Long-term outcome and health-related quality of life after laparoscopic and open colectomy for benign disease
The benefits of laparoscopic colectomy (LC) vs open colectomy (OC) for the treatment of benign disease have not yet been clearly demonstrated with regard to long-term consequences and health-related quality of life (HRQL). The aim of this study was to compare LC and OC in terms of outcome and HRQL and to determine whether a generic nonspecific instrument for HRQL assessment is valid in postoperative follow-up.Methods:
Forty-nine patients who underwent LC for elective right hemicolectomy (RH) or sigmoid resection (SR) for benign polyps or uncomplicated diverticular disease between 1992 and 2000 were evaluated and compared to 50 controls treated by OC in the same period. All patients were evaluated by postal questionnaire to determine recurrence rates and surgery-related complications. HRQL was assessed by the SF-36 Physical and Mental Component Summary Score (PCS, MCS) and by the SF-36 Health Survey, which measures eight different health-quality domains, including physical and social functioning (PF, SF), general health perception (GH), physical and emotional role limitations (RP, RE), body pain (BP), vitality (VT), and mental health (MH).Results:
The LC and OC patients were similar in age, gender, body mass index (BMI), American Society of Anesthesiologists (ASA) classification, and diagnosis. There were significant differences between the two groups in resection type (26 RH:23 SR in LC vs 16 RH:34 SR in OC, p = 0.03) and length of follow-up (median, 39 and 53.5 months, respectively, p = 0.04), but neither parameter was predictive of the main SF-36 scores (PCS and MCS). There were no differences between the groups in recurrence rates (8% in LC vs 11% in OC) or surgery-related complications, including incisional hernias (16.3% in LC vs 17% in OC) and small bowel obstructions (2% in LC vs 10.4% in OC). None of the eight SF-36 Health Survey domains or the PCS or MCS scores showed significant differences between LC and OC patients in HRQL. However, occurrence of hernia after surgery was predictive of lower SF-36 scores, specifically in PF (p = 0.047), GH (p = 0.045), SF (p = 0.047), MH (p = 0.041), and MCS (p = 0.037). In addition, small bowel obstruction was significantly associated with lower scores in BP (p = 0.008), GH (p = 0.008), SF (p = 0.013), RE (p = 0.026), MH (p = 0.003), and MCS (p = 0.003).Conclusion:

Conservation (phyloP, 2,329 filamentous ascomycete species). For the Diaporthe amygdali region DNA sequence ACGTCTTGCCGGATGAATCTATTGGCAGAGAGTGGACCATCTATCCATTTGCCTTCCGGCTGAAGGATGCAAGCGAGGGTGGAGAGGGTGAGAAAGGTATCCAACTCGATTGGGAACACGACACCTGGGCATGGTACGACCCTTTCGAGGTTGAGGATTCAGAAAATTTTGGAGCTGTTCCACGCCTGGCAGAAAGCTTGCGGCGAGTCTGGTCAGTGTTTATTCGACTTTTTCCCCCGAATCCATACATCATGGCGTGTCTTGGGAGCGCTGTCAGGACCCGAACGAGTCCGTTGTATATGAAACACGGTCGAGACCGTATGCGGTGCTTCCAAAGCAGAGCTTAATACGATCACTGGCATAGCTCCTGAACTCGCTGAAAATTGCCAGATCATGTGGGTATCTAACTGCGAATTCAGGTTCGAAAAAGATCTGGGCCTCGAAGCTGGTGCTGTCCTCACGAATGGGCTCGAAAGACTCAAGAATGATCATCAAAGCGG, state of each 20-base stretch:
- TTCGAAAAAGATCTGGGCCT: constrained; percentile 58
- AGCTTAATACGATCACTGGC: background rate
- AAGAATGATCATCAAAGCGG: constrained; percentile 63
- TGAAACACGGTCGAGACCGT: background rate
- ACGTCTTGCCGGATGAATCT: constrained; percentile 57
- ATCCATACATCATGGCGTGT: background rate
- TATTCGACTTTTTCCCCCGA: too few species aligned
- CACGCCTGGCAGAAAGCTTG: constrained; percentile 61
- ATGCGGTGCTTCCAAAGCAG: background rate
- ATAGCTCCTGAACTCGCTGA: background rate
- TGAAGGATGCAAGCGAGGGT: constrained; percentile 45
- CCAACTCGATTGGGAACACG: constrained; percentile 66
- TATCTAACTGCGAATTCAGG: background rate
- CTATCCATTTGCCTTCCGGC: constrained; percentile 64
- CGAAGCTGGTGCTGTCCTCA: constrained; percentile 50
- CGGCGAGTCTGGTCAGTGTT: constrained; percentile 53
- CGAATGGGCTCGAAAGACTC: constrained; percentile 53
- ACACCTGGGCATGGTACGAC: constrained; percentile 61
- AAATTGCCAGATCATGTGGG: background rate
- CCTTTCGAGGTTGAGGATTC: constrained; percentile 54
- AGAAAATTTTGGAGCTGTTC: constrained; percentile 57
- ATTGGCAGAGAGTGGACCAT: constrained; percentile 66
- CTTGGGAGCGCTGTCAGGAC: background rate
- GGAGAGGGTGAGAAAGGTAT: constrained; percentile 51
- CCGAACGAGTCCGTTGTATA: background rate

LC was not different from OC for selected indications that measure long-term outcome and HRQL. SF-36 appears to be an appropriate instrument to measure postoperative HRQL, showing responsiveness to changes in objective outcome measures.